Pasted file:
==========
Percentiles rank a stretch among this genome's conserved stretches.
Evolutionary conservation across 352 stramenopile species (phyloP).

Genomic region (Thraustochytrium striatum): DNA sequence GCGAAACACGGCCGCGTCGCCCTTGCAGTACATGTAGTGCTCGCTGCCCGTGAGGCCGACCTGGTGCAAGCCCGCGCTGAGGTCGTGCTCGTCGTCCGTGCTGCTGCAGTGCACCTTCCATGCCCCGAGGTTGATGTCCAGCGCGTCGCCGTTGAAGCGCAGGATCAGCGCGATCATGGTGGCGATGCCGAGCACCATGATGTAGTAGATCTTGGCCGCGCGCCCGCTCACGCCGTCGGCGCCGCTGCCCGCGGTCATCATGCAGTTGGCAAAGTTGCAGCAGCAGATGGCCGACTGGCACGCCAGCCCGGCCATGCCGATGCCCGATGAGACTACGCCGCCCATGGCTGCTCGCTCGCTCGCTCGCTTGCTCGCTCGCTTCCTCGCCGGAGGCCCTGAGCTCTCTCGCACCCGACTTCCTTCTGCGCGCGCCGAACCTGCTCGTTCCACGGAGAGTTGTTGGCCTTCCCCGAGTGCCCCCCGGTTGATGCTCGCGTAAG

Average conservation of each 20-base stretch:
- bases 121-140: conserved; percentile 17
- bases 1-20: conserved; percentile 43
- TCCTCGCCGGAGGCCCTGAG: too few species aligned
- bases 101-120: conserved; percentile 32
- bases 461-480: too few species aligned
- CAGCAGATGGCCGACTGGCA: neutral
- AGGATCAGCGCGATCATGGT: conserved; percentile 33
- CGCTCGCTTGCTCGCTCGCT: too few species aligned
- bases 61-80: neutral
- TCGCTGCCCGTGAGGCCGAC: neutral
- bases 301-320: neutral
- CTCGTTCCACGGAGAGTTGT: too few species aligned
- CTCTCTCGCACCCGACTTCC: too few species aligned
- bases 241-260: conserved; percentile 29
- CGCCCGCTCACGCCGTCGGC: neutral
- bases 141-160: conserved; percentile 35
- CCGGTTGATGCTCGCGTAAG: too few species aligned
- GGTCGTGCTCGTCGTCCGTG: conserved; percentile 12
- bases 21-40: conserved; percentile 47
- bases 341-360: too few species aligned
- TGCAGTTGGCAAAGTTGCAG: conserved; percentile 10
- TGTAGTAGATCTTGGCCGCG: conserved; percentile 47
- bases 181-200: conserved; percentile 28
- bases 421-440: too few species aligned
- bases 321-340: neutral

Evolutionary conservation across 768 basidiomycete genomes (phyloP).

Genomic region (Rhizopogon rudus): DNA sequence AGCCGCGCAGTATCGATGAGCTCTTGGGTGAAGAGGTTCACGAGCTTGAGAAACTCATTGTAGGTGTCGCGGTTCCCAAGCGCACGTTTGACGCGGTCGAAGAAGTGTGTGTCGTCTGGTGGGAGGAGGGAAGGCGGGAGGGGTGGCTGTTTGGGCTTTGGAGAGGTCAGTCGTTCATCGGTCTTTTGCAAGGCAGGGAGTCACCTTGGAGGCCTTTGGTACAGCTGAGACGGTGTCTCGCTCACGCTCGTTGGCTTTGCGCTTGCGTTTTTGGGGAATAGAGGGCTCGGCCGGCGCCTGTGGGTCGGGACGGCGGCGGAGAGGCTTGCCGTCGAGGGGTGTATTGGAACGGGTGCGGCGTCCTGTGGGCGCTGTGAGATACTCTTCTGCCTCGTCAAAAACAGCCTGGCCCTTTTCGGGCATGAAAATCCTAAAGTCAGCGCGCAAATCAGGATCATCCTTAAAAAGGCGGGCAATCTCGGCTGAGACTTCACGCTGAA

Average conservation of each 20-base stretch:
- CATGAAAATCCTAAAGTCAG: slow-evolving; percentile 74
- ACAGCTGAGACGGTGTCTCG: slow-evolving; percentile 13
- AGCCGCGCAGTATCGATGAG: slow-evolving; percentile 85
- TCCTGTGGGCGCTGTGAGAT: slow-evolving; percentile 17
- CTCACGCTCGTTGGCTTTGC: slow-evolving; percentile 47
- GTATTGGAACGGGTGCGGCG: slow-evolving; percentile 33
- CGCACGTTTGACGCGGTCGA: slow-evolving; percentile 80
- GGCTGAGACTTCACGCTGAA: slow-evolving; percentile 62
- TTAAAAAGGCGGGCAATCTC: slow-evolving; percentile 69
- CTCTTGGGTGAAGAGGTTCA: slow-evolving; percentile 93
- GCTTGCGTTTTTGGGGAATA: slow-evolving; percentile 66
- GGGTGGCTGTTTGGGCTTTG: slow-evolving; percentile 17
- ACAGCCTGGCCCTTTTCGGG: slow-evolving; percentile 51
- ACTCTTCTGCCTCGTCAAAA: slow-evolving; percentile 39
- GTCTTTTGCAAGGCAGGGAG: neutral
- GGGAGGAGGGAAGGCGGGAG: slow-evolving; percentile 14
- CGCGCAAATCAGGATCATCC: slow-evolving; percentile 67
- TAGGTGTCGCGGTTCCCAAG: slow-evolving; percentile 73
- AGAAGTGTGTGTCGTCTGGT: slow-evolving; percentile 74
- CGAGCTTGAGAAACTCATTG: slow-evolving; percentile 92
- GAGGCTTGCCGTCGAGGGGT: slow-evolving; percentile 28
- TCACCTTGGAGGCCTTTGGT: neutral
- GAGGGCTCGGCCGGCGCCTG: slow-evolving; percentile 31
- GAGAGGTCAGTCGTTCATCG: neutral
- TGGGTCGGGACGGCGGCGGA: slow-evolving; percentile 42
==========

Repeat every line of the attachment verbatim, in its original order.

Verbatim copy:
Percentiles rank a stretch among this genome's conserved stretches.
Evolutionary conservation across 352 stramenopile species (phyloP).

Genomic region (Thraustochytrium striatum): DNA sequence GCGAAACACGGCCGCGTCGCCCTTGCAGTACATGTAGTGCTCGCTGCCCGTGAGGCCGACCTGGTGCAAGCCCGCGCTGAGGTCGTGCTCGTCGTCCGTGCTGCTGCAGTGCACCTTCCATGCCCCGAGGTTGATGTCCAGCGCGTCGCCGTTGAAGCGCAGGATCAGCGCGATCATGGTGGCGATGCCGAGCACCATGATGTAGTAGATCTTGGCCGCGCGCCCGCTCACGCCGTCGGCGCCGCTGCCCGCGGTCATCATGCAGTTGGCAAAGTTGCAGCAGCAGATGGCCGACTGGCACGCCAGCCCGGCCATGCCGATGCCCGATGAGACTACGCCGCCCATGGCTGCTCGCTCGCTCGCTCGCTTGCTCGCTCGCTTCCTCGCCGGAGGCCCTGAGCTCTCTCGCACCCGACTTCCTTCTGCGCGCGCCGAACCTGCTCGTTCCACGGAGAGTTGTTGGCCTTCCCCGAGTGCCCCCCGGTTGATGCTCGCGTAAG

Average conservation of each 20-base stretch:
- bases 121-140: conserved; percentile 17
- bases 1-20: conserved; percentile 43
- TCCTCGCCGGAGGCCCTGAG: too few species aligned
- bases 101-120: conserved; percentile 32
- bases 461-480: too few species aligned
- CAGCAGATGGCCGACTGGCA: neutral
- AGGATCAGCGCGATCATGGT: conserved; percentile 33
- CGCTCGCTTGCTCGCTCGCT: too few species aligned
- bases 61-80: neutral
- TCGCTGCCCGTGAGGCCGAC: neutral
- bases 301-320: neutral
- CTCGTTCCACGGAGAGTTGT: too few species aligned
- CTCTCTCGCACCCGACTTCC: too few species aligned
- bases 241-260: conserved; percentile 29
- CGCCCGCTCACGCCGTCGGC: neutral
- bases 141-160: conserved; percentile 35
- CCGGTTGATGCTCGCGTAAG: too few species aligned
- GGTCGTGCTCGTCGTCCGTG: conserved; percentile 12
- bases 21-40: conserved; percentile 47
- bases 341-360: too few species aligned
- TGCAGTTGGCAAAGTTGCAG: conserved; percentile 10
- TGTAGTAGATCTTGGCCGCG: conserved; percentile 47
- bases 181-200: conserved; percentile 28
- bases 421-440: too few species aligned
- bases 321-340: neutral

Evolutionary conservation across 768 basidiomycete genomes (phyloP).

Genomic region (Rhizopogon rudus): DNA sequence AGCCGCGCAGTATCGATGAGCTCTTGGGTGAAGAGGTTCACGAGCTTGAGAAACTCATTGTAGGTGTCGCGGTTCCCAAGCGCACGTTTGACGCGGTCGAAGAAGTGTGTGTCGTCTGGTGGGAGGAGGGAAGGCGGGAGGGGTGGCTGTTTGGGCTTTGGAGAGGTCAGTCGTTCATCGGTCTTTTGCAAGGCAGGGAGTCACCTTGGAGGCCTTTGGTACAGCTGAGACGGTGTCTCGCTCACGCTCGTTGGCTTTGCGCTTGCGTTTTTGGGGAATAGAGGGCTCGGCCGGCGCCTGTGGGTCGGGACGGCGGCGGAGAGGCTTGCCGTCGAGGGGTGTATTGGAACGGGTGCGGCGTCCTGTGGGCGCTGTGAGATACTCTTCTGCCTCGTCAAAAACAGCCTGGCCCTTTTCGGGCATGAAAATCCTAAAGTCAGCGCGCAAATCAGGATCATCCTTAAAAAGGCGGGCAATCTCGGCTGAGACTTCACGCTGAA

Average conservation of each 20-base stretch:
- CATGAAAATCCTAAAGTCAG: slow-evolving; percentile 74
- ACAGCTGAGACGGTGTCTCG: slow-evolving; percentile 13
- AGCCGCGCAGTATCGATGAG: slow-evolving; percentile 85
- TCCTGTGGGCGCTGTGAGAT: slow-evolving; percentile 17
- CTCACGCTCGTTGGCTTTGC: slow-evolving; percentile 47
- GTATTGGAACGGGTGCGGCG: slow-evolving; percentile 33
- CGCACGTTTGACGCGGTCGA: slow-evolving; percentile 80
- GGCTGAGACTTCACGCTGAA: slow-evolving; percentile 62
- TTAAAAAGGCGGGCAATCTC: slow-evolving; percentile 69
- CTCTTGGGTGAAGAGGTTCA: slow-evolving; percentile 93
- GCTTGCGTTTTTGGGGAATA: slow-evolving; percentile 66
- GGGTGGCTGTTTGGGCTTTG: slow-evolving; percentile 17
- ACAGCCTGGCCCTTTTCGGG: slow-evolving; percentile 51
- ACTCTTCTGCCTCGTCAAAA: slow-evolving; percentile 39
- GTCTTTTGCAAGGCAGGGAG: neutral
- GGGAGGAGGGAAGGCGGGAG: slow-evolving; percentile 14
- CGCGCAAATCAGGATCATCC: slow-evolving; percentile 67
- TAGGTGTCGCGGTTCCCAAG: slow-evolving; percentile 73
- AGAAGTGTGTGTCGTCTGGT: slow-evolving; percentile 74
- CGAGCTTGAGAAACTCATTG: slow-evolving; percentile 92
- GAGGCTTGCCGTCGAGGGGT: slow-evolving; percentile 28
- TCACCTTGGAGGCCTTTGGT: neutral
- GAGGGCTCGGCCGGCGCCTG: slow-evolving; percentile 31
- GAGAGGTCAGTCGTTCATCG: neutral
- TGGGTCGGGACGGCGGCGGA: slow-evolving; percentile 42